From the Washington Post:
Why literary novels are better for you than Danielle SteelWill Common Core take into account these findings? Common Core emphasizes reading more nonfiction and less fiction.
By Science News and Reuters, Published: October 7
Reading good literature may help you socially, psychologists suggest
Think of it as the bookworm’s bonus: People who read first-rate fiction become more socially literate, at least briefly, a new study suggests.
Researchers randomly assigned nearly 700 volunteers to read excerpts of “literary” novels by recent National Book Award finalists and other celebrated authors, to read parts of fiction bestsellers, including one by Danielle Steel, or popular nonfiction books, or to not read anything. Those who read literary works then scored highest on several tests of the ability to decipher others’ motives and emotions, say David Comer Kidd and Emanuele Castano, psychologists at the New School for Social Research in New York.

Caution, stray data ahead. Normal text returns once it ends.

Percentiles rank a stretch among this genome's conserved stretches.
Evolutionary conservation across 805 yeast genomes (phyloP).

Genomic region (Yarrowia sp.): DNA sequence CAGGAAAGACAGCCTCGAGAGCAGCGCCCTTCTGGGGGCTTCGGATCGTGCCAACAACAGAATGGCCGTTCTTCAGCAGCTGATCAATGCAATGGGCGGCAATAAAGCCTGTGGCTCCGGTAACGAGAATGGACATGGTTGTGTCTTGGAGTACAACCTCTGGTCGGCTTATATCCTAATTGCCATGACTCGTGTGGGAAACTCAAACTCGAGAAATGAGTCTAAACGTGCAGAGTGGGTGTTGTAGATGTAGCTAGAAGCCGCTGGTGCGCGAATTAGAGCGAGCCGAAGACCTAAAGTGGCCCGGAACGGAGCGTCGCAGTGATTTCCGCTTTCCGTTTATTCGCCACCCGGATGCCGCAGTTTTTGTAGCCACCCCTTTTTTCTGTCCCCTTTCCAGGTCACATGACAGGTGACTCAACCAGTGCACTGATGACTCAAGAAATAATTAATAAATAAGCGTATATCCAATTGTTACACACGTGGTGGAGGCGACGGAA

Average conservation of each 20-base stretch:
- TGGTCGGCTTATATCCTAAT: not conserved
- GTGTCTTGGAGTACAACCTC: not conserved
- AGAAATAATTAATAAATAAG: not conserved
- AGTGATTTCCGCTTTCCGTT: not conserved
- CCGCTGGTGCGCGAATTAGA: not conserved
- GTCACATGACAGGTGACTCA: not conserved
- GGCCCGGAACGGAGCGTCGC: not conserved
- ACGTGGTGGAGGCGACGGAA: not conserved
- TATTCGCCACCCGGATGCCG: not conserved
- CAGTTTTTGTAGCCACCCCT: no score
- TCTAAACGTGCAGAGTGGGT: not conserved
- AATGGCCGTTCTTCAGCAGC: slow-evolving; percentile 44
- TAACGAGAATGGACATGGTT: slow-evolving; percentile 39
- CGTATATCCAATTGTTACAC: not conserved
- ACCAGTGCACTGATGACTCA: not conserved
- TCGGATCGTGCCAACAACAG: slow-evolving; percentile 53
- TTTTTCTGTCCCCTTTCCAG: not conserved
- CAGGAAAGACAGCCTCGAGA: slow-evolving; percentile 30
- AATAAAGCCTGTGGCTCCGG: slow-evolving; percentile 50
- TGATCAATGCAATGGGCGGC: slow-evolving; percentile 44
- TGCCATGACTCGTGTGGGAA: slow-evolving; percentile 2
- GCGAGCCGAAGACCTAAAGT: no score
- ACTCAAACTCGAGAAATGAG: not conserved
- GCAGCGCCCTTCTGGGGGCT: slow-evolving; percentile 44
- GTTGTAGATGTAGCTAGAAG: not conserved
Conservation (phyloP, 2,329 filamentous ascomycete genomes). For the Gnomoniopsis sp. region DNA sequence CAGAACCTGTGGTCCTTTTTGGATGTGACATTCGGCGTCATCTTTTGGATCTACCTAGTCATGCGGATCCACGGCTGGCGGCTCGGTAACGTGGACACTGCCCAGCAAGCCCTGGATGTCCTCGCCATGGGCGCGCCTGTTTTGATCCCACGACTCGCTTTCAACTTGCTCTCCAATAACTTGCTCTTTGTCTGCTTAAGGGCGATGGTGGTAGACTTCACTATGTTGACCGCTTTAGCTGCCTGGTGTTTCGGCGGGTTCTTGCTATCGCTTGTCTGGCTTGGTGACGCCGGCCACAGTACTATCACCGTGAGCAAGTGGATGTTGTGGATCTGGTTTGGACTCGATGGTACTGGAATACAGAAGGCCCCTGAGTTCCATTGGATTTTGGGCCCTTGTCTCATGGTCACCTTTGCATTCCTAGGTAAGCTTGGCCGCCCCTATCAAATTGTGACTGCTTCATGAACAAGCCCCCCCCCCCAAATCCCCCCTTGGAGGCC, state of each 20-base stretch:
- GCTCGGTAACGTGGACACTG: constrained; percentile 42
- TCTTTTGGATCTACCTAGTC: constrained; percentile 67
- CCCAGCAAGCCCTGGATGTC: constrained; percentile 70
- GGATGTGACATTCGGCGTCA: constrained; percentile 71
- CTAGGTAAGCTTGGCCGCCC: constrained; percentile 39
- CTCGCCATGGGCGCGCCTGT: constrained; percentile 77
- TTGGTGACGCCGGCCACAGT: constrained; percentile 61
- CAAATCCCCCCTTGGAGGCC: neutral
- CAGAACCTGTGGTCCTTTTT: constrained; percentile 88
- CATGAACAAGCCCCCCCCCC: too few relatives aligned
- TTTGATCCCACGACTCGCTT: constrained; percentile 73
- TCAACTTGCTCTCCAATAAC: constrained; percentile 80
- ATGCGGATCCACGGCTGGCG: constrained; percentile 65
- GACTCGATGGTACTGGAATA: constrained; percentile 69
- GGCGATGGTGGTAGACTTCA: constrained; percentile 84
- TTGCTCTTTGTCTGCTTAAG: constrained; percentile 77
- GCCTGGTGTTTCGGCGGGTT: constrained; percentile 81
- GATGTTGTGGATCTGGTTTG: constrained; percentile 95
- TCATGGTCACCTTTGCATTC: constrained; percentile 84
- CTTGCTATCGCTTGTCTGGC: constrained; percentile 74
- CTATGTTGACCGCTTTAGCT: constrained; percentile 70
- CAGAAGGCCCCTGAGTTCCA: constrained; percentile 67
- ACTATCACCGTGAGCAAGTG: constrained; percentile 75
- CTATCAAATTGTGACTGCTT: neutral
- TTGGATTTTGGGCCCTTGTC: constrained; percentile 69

One test asked participants to describe the thoughts or feelings of one or two individuals shown surrounded by various items in a series of images, based on written and visual clues. In another test, participants tried to match emotion words to facial expressions shown for two seconds on a computer screen.
By prompting readers to ponder characters’ motives and emotions rather than just a fast-moving plot, literary fiction recruits mind-reading skills used in daily encounters, Kidd and Castano propose in the journal Science. The researchers don’t know whether regularly reading literary fiction yields mind-reading upgrades that would last.